"The decision to maintain a firearm in the home for self-protection is a serious, personal matter. Unlike passive safety devices, such as alarm systems, firearms used for home protection require significantly more involvement by the owner. Any added safety benefit that may be derived from a firearm depends in large measure on the owner’s commitment to appropriate training and a clear understanding of safe handling and storage rules. Are your security concerns realistic and consistent with local crime rates? Do other adults in your household support the decision to maintain a gun in the home? If they will have access to the firearm, will they join you in a firearms training and safety program? What precautions will be practiced to safeguard children? Do risk factors such as drug and alcohol abuse exist within your household? In addition, issues such as individual temperament, reaction to emergency situations, and specific family circumstances should also enter in the decision.
If you must have quick access to a loaded firearm in your home, you need to take special safety measures. Keeping a gun to defend your family makes no sense if that same gun puts your family members or visitors to your home at risk. Home firearms accidents can occur when unauthorized individuals – often visitors – discover loaded firearms that were carelessly left out in the open.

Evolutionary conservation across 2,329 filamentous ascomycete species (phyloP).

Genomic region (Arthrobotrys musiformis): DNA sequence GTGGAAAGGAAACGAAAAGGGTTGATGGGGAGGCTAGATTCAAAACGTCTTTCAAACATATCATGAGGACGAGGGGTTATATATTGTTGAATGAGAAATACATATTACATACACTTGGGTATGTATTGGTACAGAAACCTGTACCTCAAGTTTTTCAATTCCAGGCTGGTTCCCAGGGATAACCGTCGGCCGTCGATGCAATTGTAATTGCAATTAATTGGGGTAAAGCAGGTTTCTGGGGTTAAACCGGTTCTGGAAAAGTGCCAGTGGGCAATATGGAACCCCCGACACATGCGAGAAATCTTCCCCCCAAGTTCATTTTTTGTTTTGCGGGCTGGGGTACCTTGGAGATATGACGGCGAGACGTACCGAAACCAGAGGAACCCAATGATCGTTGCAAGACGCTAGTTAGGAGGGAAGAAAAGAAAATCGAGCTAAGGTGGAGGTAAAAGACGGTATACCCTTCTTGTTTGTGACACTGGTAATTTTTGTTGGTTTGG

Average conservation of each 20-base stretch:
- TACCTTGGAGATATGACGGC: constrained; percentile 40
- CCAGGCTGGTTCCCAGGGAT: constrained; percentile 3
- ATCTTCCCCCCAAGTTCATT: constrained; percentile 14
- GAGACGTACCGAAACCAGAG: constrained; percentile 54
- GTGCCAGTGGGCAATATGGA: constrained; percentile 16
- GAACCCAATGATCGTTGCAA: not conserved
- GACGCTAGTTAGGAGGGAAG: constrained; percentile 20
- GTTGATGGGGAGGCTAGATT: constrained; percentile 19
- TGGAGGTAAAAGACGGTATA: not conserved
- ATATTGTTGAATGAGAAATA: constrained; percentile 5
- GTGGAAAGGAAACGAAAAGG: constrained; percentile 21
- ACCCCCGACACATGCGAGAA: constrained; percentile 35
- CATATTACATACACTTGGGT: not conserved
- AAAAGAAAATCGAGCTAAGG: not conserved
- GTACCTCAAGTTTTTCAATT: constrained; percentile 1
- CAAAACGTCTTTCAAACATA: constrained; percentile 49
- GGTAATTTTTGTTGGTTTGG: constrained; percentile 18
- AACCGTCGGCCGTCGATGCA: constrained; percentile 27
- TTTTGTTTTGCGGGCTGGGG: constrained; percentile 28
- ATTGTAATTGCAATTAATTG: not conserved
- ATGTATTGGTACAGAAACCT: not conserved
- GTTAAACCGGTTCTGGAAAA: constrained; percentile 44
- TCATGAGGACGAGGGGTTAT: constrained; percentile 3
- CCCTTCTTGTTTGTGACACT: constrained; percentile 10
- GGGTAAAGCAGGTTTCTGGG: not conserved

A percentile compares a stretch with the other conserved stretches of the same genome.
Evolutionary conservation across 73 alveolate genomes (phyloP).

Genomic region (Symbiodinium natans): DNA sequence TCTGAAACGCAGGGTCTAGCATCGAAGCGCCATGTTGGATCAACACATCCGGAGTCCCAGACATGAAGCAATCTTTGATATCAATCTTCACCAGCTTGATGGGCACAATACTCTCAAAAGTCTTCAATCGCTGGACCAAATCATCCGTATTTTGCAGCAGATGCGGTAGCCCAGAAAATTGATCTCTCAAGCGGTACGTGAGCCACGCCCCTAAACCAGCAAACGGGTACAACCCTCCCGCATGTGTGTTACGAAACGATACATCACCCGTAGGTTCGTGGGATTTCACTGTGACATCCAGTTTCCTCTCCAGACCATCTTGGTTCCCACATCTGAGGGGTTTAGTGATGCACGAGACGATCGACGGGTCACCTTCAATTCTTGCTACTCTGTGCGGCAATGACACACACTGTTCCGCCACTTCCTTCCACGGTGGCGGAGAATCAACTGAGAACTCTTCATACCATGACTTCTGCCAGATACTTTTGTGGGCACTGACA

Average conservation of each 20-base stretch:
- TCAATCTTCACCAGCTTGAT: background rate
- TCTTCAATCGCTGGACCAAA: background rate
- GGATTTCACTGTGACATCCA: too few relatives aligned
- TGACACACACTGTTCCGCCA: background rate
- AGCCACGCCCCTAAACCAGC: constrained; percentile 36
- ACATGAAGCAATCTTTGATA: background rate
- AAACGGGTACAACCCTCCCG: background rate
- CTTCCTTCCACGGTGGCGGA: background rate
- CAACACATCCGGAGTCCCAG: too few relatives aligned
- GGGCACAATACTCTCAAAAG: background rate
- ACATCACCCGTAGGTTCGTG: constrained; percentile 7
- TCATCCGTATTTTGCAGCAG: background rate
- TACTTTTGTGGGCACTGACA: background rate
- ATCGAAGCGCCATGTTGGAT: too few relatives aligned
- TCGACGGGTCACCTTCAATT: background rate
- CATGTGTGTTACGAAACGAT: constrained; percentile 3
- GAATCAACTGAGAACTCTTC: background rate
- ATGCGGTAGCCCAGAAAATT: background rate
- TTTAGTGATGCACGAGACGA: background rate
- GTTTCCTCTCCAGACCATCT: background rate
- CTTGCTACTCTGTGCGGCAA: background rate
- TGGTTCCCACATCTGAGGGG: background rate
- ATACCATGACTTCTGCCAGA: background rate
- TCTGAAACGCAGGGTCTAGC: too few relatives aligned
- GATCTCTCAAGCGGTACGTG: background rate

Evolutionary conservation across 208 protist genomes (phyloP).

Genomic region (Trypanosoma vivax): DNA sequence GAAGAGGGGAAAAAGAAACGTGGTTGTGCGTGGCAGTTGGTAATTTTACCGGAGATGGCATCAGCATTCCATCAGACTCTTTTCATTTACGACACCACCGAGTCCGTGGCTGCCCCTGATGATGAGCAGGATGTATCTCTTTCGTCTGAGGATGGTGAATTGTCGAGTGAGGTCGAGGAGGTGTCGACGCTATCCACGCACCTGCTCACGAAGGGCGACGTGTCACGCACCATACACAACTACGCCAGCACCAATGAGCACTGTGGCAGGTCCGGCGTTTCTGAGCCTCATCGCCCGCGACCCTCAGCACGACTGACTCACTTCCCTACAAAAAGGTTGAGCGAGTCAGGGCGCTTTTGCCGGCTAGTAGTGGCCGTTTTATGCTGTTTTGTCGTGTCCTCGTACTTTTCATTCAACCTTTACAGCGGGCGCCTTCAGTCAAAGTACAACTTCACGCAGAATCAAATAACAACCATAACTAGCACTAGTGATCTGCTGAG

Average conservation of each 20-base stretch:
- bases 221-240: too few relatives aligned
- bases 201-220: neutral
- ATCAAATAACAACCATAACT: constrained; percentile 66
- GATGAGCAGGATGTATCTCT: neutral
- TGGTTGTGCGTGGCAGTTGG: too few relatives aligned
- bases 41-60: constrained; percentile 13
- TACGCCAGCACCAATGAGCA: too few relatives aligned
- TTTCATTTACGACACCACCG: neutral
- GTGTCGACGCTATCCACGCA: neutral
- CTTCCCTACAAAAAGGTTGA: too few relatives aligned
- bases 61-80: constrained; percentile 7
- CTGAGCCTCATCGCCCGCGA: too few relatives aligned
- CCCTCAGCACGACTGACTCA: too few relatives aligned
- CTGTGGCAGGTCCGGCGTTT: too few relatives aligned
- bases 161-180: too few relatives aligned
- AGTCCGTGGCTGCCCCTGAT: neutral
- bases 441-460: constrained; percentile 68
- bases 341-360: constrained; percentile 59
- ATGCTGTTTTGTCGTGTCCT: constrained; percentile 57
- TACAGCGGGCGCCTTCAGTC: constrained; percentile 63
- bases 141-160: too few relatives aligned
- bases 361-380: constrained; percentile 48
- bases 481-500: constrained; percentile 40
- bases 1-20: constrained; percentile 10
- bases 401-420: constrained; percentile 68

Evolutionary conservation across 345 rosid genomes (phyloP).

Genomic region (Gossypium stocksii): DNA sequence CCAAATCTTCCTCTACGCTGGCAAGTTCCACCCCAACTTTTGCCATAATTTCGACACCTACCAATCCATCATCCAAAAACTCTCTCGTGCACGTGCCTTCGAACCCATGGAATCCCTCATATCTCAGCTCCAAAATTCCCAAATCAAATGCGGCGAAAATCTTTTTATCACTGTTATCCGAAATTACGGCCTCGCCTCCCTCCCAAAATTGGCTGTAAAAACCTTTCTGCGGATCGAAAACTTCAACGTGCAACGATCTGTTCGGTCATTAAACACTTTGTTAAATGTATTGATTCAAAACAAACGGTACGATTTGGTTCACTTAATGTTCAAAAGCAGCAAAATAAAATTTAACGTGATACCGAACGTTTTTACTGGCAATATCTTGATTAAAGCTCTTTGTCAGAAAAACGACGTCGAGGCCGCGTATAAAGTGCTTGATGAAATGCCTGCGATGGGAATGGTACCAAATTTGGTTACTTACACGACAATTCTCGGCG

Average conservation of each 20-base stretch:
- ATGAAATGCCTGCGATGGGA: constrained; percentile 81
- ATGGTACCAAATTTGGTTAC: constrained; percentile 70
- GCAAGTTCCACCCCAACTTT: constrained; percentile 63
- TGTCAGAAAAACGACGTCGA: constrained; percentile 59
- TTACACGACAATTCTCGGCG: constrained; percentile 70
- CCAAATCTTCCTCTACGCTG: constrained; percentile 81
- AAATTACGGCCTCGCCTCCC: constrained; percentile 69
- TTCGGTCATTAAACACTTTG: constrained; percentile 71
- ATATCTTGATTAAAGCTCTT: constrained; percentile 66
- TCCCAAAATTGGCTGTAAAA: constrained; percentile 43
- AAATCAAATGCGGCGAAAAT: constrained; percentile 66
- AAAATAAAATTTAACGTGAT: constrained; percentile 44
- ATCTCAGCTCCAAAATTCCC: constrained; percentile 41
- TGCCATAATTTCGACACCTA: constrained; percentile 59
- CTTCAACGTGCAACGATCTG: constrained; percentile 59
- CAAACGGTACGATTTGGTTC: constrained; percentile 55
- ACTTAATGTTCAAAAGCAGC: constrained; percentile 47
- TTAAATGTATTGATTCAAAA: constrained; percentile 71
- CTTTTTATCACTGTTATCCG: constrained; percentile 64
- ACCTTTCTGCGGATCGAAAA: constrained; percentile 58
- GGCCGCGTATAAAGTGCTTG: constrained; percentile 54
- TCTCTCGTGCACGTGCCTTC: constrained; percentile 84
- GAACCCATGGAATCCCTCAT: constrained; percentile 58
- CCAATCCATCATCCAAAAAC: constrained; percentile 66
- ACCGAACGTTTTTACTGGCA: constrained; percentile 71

If you choose to keep a firearm for home security, your objective should be to create a situation in which the firearm is readily available to you, yet inaccessible or inoperative to others. Special lockable cases that can be quickly opened only by authorized individuals are options to consider.
You must exercise full control and supervision over a loaded gun at all times. This means the gun must be unloaded and placed in secure storage whenever you leave the gun in your home or elsewhere. Secure ammunition separately.
Your most important responsibility is ensuring that unsupervised children cannot encounter loaded firearms. The precautions you take must be completely effective. Anything less invites tragedy and is a serious violation of your responsibility as a gun owner."